New Delhi: The country’s largest coal mining firm, Coal India Ltd (CIL), is in talks with a West Australian private sector mining firm for acquiring a coal block with in-place reserves of 150 million tonnes (mt).
The state-owned company is also preparing for a November listing and plans to file the draft red herring prospectus by August next year for a 15% divestment.
“This is the timeline for the listing of our IPO (initial public offer),” said Partha S. Bhattacharyya, chairman of CIL.
Right timing: CIL chairman Partha S. Bhattacharyya. Indranil Bhoumik / Mint
The mine the company wants to acquire, which is partly explored, is located north of Perth and the process will involve acquisition of the coal firm with the promoters keeping a stake.
“We have engaged technical consultants to do due diligence. We have to take a view on it,” said Bhattacharyya.
Going by recent coal deals, if the reserves are not proven, the valuation of a mine is around 10-20 cents per tonne. For proven resources, it is 50-60 cents per tonne. Operational mines come with a much higher price tag of around $2-3 per tonne.
CIL is targeting a production of 435 mt this year, against 403.73 mt in 2008-09, having posted a profit of Rs300 crore on a turnover of Rs46,000 crore last year.
CIL had a consolidated cash balance of Rs29,665 crore at the end of the fiscal 2009 and is looking at coal mining opportunities in countries such as Mozambique, Bangladesh, Indonesia, South Africa and Australia.
Analysts say coal mining in Australia is advantageous as it compares with other traditional coal-rich geographies such as Indonesia and South Africa.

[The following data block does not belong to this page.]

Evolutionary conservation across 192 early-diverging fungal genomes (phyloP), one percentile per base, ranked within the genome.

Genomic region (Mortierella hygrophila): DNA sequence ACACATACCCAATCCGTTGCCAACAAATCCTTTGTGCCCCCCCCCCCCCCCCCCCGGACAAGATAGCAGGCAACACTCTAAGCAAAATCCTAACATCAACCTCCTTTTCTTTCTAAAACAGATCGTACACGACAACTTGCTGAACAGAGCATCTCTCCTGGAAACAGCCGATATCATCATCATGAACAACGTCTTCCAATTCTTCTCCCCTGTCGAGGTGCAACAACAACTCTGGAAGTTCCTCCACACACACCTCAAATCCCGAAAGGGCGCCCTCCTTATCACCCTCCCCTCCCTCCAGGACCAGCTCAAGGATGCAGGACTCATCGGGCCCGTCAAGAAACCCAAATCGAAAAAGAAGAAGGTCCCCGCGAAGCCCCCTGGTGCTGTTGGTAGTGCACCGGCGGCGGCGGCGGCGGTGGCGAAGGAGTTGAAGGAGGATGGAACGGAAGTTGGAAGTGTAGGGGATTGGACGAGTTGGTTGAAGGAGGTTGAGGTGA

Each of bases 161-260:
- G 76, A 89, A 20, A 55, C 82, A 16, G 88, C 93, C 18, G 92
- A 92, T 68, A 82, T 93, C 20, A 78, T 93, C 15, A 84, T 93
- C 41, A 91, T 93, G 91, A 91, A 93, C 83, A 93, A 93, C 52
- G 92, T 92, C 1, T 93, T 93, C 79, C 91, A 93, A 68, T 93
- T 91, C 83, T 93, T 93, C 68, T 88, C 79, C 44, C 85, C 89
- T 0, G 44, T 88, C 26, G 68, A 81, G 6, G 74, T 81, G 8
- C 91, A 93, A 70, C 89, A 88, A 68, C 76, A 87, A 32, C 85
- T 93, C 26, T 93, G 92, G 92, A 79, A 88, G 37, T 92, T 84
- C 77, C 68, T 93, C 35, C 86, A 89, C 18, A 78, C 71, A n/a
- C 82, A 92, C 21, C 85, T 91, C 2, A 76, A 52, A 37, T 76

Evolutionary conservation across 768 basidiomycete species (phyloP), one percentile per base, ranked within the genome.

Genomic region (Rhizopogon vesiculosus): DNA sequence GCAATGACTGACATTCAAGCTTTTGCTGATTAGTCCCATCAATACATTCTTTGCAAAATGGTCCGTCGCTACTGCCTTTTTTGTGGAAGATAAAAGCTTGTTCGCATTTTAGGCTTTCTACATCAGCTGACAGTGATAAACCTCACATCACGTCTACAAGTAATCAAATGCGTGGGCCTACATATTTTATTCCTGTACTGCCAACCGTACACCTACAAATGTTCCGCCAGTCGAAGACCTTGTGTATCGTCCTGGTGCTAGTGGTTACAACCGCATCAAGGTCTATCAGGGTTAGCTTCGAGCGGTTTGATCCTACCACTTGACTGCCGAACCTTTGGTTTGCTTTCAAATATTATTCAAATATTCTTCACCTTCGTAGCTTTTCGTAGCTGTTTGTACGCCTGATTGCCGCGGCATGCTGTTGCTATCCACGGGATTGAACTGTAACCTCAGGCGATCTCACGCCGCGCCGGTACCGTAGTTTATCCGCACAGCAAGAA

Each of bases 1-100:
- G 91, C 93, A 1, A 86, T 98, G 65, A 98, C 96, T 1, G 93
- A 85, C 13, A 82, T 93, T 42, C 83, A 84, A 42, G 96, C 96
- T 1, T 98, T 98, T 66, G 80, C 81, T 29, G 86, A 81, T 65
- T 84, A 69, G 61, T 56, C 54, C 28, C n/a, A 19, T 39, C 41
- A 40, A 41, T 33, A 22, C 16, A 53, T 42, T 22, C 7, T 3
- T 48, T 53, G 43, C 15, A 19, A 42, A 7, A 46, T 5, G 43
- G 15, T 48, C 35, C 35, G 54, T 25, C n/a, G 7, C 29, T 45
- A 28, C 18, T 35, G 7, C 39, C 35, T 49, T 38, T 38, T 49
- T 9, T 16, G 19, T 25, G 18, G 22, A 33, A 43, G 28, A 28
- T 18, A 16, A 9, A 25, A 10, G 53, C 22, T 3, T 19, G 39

“Australia may be a good destination for coal mining asset acquisition due to better quality of coal. The relative disadvantage for its distance in comparison with Indonesian coal is sufficiently set off by the stable political and regulatory framework for the mining sector in Australia,” said Dipesh Dipu, principal consultant (mining) with audit and consulting firm PricewaterhouseCoopers.
“With rapidly rising exports out of Indonesia, the quality of coal may suffer. The recent changes in the mining laws that require domestic market obligations also are likely to make Indonesia-focused strategies uncertain. Similar risks exist with South African coal as well. Hence, Australian ventures may be the way to go. However, Australian coal with partial ownership may not help obtain a preferential price due to stricter minority interest safeguard rules of the country,” he said.
India has 256 billion tonnes (bt) of coal reserves, of which around 455 million tonnes per annum (mtpa) is mined. It imports around 40 mt of coal.
Demand is expected to reach around 2 bt a year by 2031-32, around five times the current rate of extraction, with most of it coming from the power sector.
Regarding the listing, the state-owned miner wants its employees and people who have had to give up land for its mines to become shareholders.
“Whoever is going to give me land, I should give them an option for getting shares. We have sought legal opinion for the same (because) as of now there is no precedent for any such thing. Unless, we do this, the share issue wouldn’t take place,” Bhattacharyya added.